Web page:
In our last post we discussed the importance of building relationships with news media and having a strategy for interacting with them. This post is about executing that strategy through interviews.
Even as news media changes, interviews are still a critically important way to communicate your organization’s message. Whether your comments appear on a website, in a newspaper, on the radio, on a podcast, in a livestream or the 10 o’clock news, a little bit of preparation will go a long way. Here are tips.
How do you prepare for a media interview?
Dealing with reporters can be scary. It’s ok to not be a great natural spokesperson as long as you’re willing to work at it. Interview preparation can be broken down into three elements: key messages, backgrounding and practice.
The goal of a media interview is to focus the reporter on a few key messages that are accurate, clear, concise and memorable. Therefore, the first step in preparing for an interview should always be to develop three key messages – the primary statements you want your audiences to remember. Some helpful tips for writing key messages include:
- Use succinct, positive, active language
- Use language appropriate for your audience
- Prepare support points for each of the three key messages
- Revisit your support points as frequently as you can in the flow of the interview
- Speak from your heart
You live with your subject matter. Most reporters don’t. Unless they specifically cover your organization or industry, they likely will not be experts about your organization’s issues, services or programs. Be prepared to provide concise information and emphasize and repeat key messages to a reporter. Avoid jargon, if possible, and if you must use technical terms, take the time to fully explain them.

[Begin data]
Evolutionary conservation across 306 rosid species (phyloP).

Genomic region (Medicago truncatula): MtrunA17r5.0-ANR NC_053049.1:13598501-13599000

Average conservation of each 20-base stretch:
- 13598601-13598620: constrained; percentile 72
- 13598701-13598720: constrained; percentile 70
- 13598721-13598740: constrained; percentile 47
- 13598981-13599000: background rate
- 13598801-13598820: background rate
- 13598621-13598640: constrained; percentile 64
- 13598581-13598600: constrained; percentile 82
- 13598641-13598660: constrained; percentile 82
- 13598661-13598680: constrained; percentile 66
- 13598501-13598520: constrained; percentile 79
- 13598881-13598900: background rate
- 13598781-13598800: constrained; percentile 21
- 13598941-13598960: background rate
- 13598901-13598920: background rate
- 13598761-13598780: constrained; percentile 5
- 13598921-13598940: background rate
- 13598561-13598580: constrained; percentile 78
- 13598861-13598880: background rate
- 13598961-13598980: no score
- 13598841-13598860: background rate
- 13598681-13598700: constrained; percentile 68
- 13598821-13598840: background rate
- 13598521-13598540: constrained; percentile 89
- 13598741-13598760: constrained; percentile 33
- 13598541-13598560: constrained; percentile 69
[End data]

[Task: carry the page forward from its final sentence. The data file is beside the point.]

Take time to anticipate all questions a reporter might ask – even the most strange or difficult – and prepare answers to each. Brainstorm with colleagues to decide the best way to handle potential questions and prepare responds to them.
Practice can prevent you from being caught off guard and giving a quote you and your organization might regret. Taking time to wordsmith in advance allows you to be more relaxed during the interview. Don’t worry about memorizing your responses. Be knowledgeable, prepared and relaxed and you’ll do fine.
Now, let’s review. We’ve made the case for the importance of having a good spokesperson. We explored the value of building relationships with news media and developing a strategy for interacting with them. And we offered tips for preparing for a media interview. In our next post in the series we’ll cover how a good spokesperson conducts themselves in an interview.
Want to learn more about media training and becoming a better spokesperson? Email or call me – 317-749-0337.